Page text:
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on 12 May 2015
Detailed and well reserched insight into the final days of the Allies rush to capture Nazi Berlin.
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on 7 July 2015
When you read this you really feel for the people involved and what they endured a riveting read
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on 2 November 2014
Excellent book, well written with many interesting facts viewed from all sides in the conflict
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3 of 5 people found the following review helpful
on 22 March 2004
At first I thought that this book did not seem as good as Beevor's 'Stalingrad' and other previous publications. But as I read on it became more interesting and more historically accurate. I used this book to aid some history coursework I was doing for A level and I believe it helped me greatly. The book uses a variety of lexis, leaving this book open to a wide readership. I found the book reasonably easy-reading because of the use of excellent descriptive lexis, allowing Beevor to convey his points in a stylish way.
I would recommend this book to anyone interested in this period of modern history, one of the most vital, in my opinion. This book gets into the mind and heart of Berlin and Germany during the oppressive years of the Third Reich and domineering Nazi rule. This is a very good publication. If I were to be pedantic, I could say that the book is a little too lengthy, although it is difficult to find any specific faults.
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5 of 8 people found the following review helpful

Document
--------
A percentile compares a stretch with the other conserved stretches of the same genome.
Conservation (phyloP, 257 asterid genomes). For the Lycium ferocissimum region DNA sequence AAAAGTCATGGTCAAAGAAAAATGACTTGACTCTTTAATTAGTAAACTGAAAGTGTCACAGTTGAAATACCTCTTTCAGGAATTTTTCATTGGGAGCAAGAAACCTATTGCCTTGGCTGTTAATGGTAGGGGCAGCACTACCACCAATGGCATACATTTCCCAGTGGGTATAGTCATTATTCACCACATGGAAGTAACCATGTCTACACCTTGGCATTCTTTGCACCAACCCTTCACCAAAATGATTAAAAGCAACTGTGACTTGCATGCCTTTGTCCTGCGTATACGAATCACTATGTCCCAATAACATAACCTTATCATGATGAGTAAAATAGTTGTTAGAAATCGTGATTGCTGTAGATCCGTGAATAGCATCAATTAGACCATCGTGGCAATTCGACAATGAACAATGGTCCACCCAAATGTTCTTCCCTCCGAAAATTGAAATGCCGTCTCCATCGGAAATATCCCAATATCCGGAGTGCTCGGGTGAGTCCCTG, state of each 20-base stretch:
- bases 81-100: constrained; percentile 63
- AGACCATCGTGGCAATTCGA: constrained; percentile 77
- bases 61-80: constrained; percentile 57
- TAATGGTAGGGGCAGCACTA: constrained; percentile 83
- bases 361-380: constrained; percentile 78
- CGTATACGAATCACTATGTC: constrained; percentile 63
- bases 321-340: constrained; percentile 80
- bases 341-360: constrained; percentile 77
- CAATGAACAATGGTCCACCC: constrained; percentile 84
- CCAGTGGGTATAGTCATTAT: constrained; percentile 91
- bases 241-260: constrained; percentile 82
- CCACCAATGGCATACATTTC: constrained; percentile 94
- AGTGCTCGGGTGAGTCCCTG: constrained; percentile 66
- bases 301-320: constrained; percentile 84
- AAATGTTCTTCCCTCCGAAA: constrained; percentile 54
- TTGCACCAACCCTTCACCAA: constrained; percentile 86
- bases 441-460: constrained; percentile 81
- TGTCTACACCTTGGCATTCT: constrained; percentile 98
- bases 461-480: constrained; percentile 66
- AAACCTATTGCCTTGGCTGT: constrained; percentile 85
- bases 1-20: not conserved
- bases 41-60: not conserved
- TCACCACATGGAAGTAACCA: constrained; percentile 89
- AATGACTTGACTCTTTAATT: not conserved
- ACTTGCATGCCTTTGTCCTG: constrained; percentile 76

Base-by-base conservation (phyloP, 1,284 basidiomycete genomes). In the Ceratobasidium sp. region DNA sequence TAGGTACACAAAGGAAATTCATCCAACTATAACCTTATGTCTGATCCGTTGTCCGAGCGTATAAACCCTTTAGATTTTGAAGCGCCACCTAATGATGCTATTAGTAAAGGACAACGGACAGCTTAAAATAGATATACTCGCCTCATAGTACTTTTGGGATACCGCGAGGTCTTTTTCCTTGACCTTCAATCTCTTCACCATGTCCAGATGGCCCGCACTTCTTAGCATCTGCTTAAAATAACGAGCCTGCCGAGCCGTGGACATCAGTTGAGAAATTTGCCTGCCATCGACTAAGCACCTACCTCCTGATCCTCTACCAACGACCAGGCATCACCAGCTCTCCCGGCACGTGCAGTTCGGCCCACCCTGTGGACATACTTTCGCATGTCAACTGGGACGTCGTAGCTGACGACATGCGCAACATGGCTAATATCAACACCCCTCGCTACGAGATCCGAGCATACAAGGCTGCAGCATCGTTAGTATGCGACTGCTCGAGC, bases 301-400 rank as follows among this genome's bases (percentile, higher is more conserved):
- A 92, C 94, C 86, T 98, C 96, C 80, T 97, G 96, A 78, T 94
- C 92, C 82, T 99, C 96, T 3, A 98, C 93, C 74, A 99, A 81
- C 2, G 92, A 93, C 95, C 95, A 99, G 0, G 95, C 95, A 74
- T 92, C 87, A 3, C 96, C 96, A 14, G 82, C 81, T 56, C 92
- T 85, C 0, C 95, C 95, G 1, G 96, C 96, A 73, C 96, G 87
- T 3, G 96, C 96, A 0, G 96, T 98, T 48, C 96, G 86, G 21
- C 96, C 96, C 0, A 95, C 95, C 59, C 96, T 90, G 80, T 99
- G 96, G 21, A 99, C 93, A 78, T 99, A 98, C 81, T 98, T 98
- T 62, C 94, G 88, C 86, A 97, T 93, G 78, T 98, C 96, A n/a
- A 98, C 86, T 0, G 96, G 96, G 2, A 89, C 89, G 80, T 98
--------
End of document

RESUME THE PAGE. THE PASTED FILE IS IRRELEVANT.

on 18 August 2010
I'm not an academic historian so perhaps this book was the wrong choice for me. However, it appears to be in every bookshop in the land beckoning ordinary members of the public like myself who have a passing interest in things historical. After finishing this book I can't say I am very much the wiser as to the events around Berlin in 1945. At the front of the book are amassed all the maps complete with dozens of arrows all over the place: completely useless. Far better if they had been placed where they were relevant in the text. Then the reader is bewildered with the names of dozens of different armies commanded by dozens of different generals - Russian and German. I like to put a name to a face so, for me, some portraits of the main protagonists would have been enormously helpful along with a Who's Who list. The only general that sticks in my head is Zhukov - the rest is just a blur. It's a book with just one damn fact after another. I think watching the last episodes of The World At War would have been far more informative along with reading A Woman in Berlin to get the personal perspective. My copy will end up in the charity shop - not worth taking up space on my bookshelf and not a book I would ever want to refer to again.
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1 of 2 people found the following review helpful
on 12 November 2007
As a great fan of War History books, especially Russian front WWII, I started this title with great expectations and was not disappointed. Beevor writes the story as a factual novel, and this approach, rather than the completely factual approach of many historians gives it a much greater human interest angle. As a result, when you read, you get a great feeling for the sense of hopelessness, trepidation and fear of the German population facing the Russian onslaught than I had ever found with any similar book. Definite 5 stars. I also think it is better than his other book, Stalingrad.
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7 of 11 people found the following review helpful